Posted by Pat B! (18.104.22.168) on March 01, 2004 at 06:34:19:
In Reply to: First try at Goat's Milk soap posted by soapfiend on February 06, 2004 at 10:37:00:
I'm kind of stubborn that way! I had a batch last week that I thought was good, and I posted to Steve about it - prematurely as it turned out, because overnight it went into "gel stage" and still hasn't come out. I've read that won't affect anything but appearance, but I don't like it, so I tried again.
I've decided the secret is to keep it from even going into gel stage in the first place. I've read that there isn't even agreement on whether gel stage is necessary, so I'm willing to experiment!
Here's what I did:
I froze my goat's milk, and then broke it into chunks into a large shallow glass bowl that I floated in an ice/water mixture.
I added my lye slowly with constant stirring. Once the chunks all melted and I had a smooth, creamy solution, I started monitoring temperature - still with constant stirring.
I continued until the temperature returned to room temperature, and then took the bowl out of the ice mixture and kept stirring it while monitoring temperature for a couple more minutes to be sure the temperature had stabilized at room temperature.
I poured this SLOWLY into my oil mixture, mixing all the while with a stick blender. I added my other ingredients, including some honey and a small "retain" of cold goat's milk (which I had calculated to be at 7% of the weight of the batch per Marc's recommendation below).
I used a single large plastic bin as a mold which I hoped would pour to the thickness of a single bar. The idea was to maximize surface area for heat to escape.
I "floated" this plastic bin in a bathtub full of water. This is because water has VERY high heat capacity, and will be MUCH more effective than air in transporting excess heat away. I also set a fan up to direct air across the top surface of the soap. I left this run.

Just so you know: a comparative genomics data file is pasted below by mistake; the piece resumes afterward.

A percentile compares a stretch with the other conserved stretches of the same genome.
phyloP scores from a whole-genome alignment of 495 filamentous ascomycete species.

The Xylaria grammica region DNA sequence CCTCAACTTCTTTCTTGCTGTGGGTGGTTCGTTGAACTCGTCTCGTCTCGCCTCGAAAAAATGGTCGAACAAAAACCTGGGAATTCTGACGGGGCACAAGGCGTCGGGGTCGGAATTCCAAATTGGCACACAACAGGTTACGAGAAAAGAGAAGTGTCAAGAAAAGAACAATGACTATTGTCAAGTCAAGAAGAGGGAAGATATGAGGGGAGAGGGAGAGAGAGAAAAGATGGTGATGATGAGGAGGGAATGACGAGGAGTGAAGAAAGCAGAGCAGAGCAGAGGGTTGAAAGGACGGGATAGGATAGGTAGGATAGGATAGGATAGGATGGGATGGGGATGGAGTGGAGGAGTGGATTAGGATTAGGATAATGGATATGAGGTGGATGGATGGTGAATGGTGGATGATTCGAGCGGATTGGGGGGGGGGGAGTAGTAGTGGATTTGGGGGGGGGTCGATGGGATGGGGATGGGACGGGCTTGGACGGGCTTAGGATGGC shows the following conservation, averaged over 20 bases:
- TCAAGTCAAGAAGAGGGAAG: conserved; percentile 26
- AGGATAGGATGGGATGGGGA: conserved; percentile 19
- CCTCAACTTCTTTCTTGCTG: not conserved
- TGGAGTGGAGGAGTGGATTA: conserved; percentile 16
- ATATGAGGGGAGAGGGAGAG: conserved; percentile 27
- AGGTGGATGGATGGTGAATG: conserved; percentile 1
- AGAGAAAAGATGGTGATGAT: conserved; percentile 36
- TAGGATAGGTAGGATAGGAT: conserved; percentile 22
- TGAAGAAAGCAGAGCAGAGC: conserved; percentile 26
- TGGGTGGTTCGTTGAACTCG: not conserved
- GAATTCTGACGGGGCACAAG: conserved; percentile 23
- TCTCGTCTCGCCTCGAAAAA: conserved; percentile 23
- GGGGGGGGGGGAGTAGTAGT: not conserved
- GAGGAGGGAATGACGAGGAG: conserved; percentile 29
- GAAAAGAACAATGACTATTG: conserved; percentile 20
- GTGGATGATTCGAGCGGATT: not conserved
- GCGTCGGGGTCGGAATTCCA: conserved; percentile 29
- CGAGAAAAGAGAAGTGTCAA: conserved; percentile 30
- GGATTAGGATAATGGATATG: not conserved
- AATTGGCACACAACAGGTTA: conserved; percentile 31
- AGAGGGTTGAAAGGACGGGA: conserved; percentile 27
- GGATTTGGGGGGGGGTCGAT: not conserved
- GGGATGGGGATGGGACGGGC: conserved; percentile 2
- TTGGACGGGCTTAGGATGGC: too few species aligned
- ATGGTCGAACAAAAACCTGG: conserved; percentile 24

By the end of the day (about 8 hours later), I was seeing some minimal changes, and I considered turning the fan off and taking the mold out of the tub. But I decided to leave it overnight, and I'm glad I did, because it was clear to me by the next morning that there were STILL changes towards gel stage occurring - albeit MUCH more slowly than on my previous attempts.
The temperatures here were in the 40s and 50s, and so I figured "What the heck!" and set the plastic bin outside. And lo and behold - two hours later, the color had actually LIGHTENED! The gel stage was either halted or reversed!
So I left the mold out all day and took it in last night, and this morning it hasn't changed. I'm not crazy about the pale orange color it has taken on, but it IS an improvement over the previous batch. And I think it will be ready to demold tonight.
So I'm already thinking about next time (G!). And I have a couple of ideas.
One is to take the plastic tub full of soap mix and float it in the ICE WATER mix I used for the goat's milk and lye to see if I can keep the gel stage from even starting (the mix was a nice, creamy color color until that happened).
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